Wednesday, May 13, 2020

Early Social Communication Indicators of Autism

It is well established that early identification and intervention are critical determinants in the course and outcome of autism spectrum disorder (ASD).  Although there are no “absolute” clinical indicators of autism, some of the early “red flags” include: • Does not smile by the age of six months • Does not respond to his or her name • Does not cry • Does not babble or use gestures by 12 months and • Does not point to objects by 12 months. Children with autism typically experience delays in speech and communication skills. Not only will they often develop spoken language later, but they are less likely to develop non-verbal communication skills such as “joint attention,” pointing, or gesturing. 
Social Communication Skills

Young children with autism spectrum disorder (ASD) typically exhibit core deficits in social communication skills, particularly in the areas of joint attention, shared affect, eye-contact, conventional and symbolic gestures, and related skills in functional and symbolic play. Children seek to share attention with others spontaneously during the first year of life. “Joint attention” is an early-developing social-communicative skill in which two people (usually a young child and an adult) use gestures and gaze to share attention with respect to interesting objects or events. Before infants have developed social cognition and language, they communicate and learn new information by following the gaze of others and by using their own eye contact and gestures to show or direct the attention of the people around them. These developments in the first two years of life are potentially important early indicators of ASD which can facilitate earlier diagnosis. Researchers have identified five core deficits (‘red flags’) evident in the early years, namely gaze shifting, gaze point following, rate of communicating, joint attention and gestures; these were the strongest predictors of symptoms of autism at three years of age.

Researchers in Melbourne Australia, working on a long-term study of children from eight months to seven years of age found that those with autism used fewer gestures to communicate than other kids. Parents of 1,911 children participating in the ‘Early Language in Victoria Study’ in Melbourne, Australia, completed questionnaires about their child’s development from infancy through to school age. At four years of age, a group of children identified with an autism spectrum disorder (ASD) were compared to other children from within the study; those with a developmental delay, language impairment, or typical development. Comparisons were made between the children’s early social communication skills (including eye-gaze, non-verbal communication, gesture, and speech skills) at 8 months, 1 year, and 2 years of age. By one year of age, children with ASD used fewer early social communication skills than children with typical development. The only social communication skill that was found to be significantly different between children with ASD and all other children, however, was the use of gesture. Children with ASD used fewer gestures for communication than all other children at both 1 and 2 years of age.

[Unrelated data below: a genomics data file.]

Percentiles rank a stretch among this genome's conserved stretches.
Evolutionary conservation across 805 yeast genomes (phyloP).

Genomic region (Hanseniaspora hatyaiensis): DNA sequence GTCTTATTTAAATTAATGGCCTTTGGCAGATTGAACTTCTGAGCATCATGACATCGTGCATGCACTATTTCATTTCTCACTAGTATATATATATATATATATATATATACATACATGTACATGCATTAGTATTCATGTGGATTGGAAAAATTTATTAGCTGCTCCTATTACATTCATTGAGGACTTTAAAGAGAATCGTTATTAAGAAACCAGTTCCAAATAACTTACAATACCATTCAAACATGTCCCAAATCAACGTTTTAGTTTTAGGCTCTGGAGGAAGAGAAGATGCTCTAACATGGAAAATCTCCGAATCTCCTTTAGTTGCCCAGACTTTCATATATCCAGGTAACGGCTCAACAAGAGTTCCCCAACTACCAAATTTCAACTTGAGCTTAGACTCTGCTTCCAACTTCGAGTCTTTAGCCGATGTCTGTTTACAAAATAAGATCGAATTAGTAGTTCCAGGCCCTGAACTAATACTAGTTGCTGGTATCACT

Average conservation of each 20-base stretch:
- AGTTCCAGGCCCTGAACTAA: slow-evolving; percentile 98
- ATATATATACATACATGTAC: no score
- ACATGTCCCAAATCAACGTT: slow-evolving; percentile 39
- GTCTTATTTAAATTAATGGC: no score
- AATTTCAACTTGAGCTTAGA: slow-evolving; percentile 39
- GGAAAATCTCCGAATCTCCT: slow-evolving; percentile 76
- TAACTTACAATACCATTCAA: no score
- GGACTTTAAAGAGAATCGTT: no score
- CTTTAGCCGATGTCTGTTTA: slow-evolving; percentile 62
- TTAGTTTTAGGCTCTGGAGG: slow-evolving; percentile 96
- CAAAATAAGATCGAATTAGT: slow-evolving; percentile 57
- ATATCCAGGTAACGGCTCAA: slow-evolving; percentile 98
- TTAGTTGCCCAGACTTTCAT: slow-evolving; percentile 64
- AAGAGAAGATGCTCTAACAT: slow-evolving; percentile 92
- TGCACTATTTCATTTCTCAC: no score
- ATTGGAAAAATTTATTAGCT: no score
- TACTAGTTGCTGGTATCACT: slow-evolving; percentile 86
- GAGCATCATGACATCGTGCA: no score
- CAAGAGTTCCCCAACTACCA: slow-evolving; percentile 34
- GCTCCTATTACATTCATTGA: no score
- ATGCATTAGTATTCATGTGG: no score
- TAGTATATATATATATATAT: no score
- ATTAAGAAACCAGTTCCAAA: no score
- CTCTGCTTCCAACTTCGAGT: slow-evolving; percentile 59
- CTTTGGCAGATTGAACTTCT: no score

Speech pathologist Carly Veness, who led the research, said there was a pattern of low gesture use among autistic children between the ages of eight months and two years. "We found that there was a decreased use of gestures like pointing, showing and giving,” she commented. The researchers noted that gestural deficits almost doubled the risk for ASD, pointing to the importance of targeting gesture deficits in infant early intervention approaches. They conclude that their results “… highlight the possibility of detecting risk signs for ASD as young as 12 months of age in a community sample, thus allowing for earlier recognition of the disorder.”
Veness, C., Prior, M., Bavin, E., Eadie, P., Cini, E., & Reilly, S. (2012). Early indicators of autism spectrum disorders at 12 and 24 months of age: A prospective, longitudinal comparative study. Autism, 16, 163-177.
Lee A. Wilkinson, PhD, is a licensed and nationally certified school psychologist, and certified cognitive-behavioral therapist. He is author of the award-winning books, A Best Practice Guide to Assessment and Intervention for Autism and Asperger Syndrome in Schools and Overcoming Anxiety and Depression on the Autism Spectrum: A Self-Help Guide Using CBTHe is also editor of a text in the APA School Psychology Book Series, Autism Spectrum Disorder in Children and Adolescents: Evidence-Based Assessment and Intervention in Schools. His latest book is A Best Practice Guide to Assessment and Intervention for Autism Spectrum Disorder in Schools (2nd Edition).

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